I absolutely love this industry and the people in it. It is fun to go out there and bring your best game at all times so you can say at the end of the day you did all you can do to contribute and do whatever it is your role serves. There are so many amazing, dynamic and passionate leaders – both men and women.

What’s the most challenging part?
Real estate and development is not and industry for the weak of heart. Deals are hard from finding sites, to making a deal work, all of the entitlement challenges all the way through leasing and selling the asset. There are challenges and curve balls thrown your way ALL THE TIME. You have to lean in and get the answers and solve, solve, solve. And ANTICIPATE…. anticipating what can happen next is a challenge but must be done.

Jenny Thanasith

Jenny Butte
What’s your role at Matter?
I am a part of the Capital Markets team and responsible for the financial underwriting for new development opportunities and assist with the overall capitalization of the projects.

When did you first get interested in real estate development?
I had a great professor in undergraduate school that brought awareness to the field and sparked my interest to learn more about the various specialties. This, in turn, spurred me to join the Real Estate Society, which is a student-ran real estate organization on campus that included like-minded individuals with an interest in the industry. This was a great opportunity to learn from experts within the field, get exposure to real life situations and form valuable connections. One of the activities that I’ve always looked forward to was touring new projects with the developer – it was always inspiring to see how passionate they were, seeing the project through their eyes and what they were trying to accomplish for the community.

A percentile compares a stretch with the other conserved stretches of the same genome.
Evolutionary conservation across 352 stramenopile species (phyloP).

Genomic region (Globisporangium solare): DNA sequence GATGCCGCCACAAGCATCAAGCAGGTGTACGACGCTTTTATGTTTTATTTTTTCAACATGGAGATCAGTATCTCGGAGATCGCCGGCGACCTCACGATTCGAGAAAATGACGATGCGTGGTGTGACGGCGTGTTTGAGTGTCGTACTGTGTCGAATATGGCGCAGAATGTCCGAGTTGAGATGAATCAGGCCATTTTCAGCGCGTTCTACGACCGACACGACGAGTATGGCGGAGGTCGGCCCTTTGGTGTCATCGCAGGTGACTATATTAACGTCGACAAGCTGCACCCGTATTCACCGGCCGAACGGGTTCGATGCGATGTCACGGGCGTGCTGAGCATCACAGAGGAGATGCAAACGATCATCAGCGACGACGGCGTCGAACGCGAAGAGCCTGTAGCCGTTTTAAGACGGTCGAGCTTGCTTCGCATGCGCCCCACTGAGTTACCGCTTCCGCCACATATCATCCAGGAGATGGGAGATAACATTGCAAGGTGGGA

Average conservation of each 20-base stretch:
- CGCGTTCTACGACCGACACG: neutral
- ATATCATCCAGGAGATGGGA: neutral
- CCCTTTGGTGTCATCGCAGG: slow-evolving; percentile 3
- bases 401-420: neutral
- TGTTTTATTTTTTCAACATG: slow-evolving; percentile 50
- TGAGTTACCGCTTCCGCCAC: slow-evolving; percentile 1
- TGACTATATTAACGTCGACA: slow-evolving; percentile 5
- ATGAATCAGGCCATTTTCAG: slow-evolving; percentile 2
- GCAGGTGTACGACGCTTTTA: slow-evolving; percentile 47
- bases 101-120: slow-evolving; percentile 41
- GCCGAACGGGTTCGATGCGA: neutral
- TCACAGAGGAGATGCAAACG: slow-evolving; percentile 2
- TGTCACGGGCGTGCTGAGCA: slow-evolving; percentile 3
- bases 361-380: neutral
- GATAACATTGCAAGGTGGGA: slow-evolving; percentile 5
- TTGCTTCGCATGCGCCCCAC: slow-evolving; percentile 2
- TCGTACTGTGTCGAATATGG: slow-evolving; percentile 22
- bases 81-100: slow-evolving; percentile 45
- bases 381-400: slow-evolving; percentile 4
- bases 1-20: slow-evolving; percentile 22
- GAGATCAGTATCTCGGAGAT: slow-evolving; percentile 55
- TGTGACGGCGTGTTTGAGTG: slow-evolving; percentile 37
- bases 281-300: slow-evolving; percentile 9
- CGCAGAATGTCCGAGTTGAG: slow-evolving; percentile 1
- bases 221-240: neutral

What was your journey to where you are now?
My path had several twists and turns that came with cuts and bruises and I valued every part of it! From graduating with a finance degree right at the beginning of the Great Financial Crisis, relocating for work, and taking a big leap of faith that was a little outside of the box – I’m very fortunate to be where I am today. I work with a team of superstars that I learn something new from every day and each motivates me to continue to push forward and think creatively.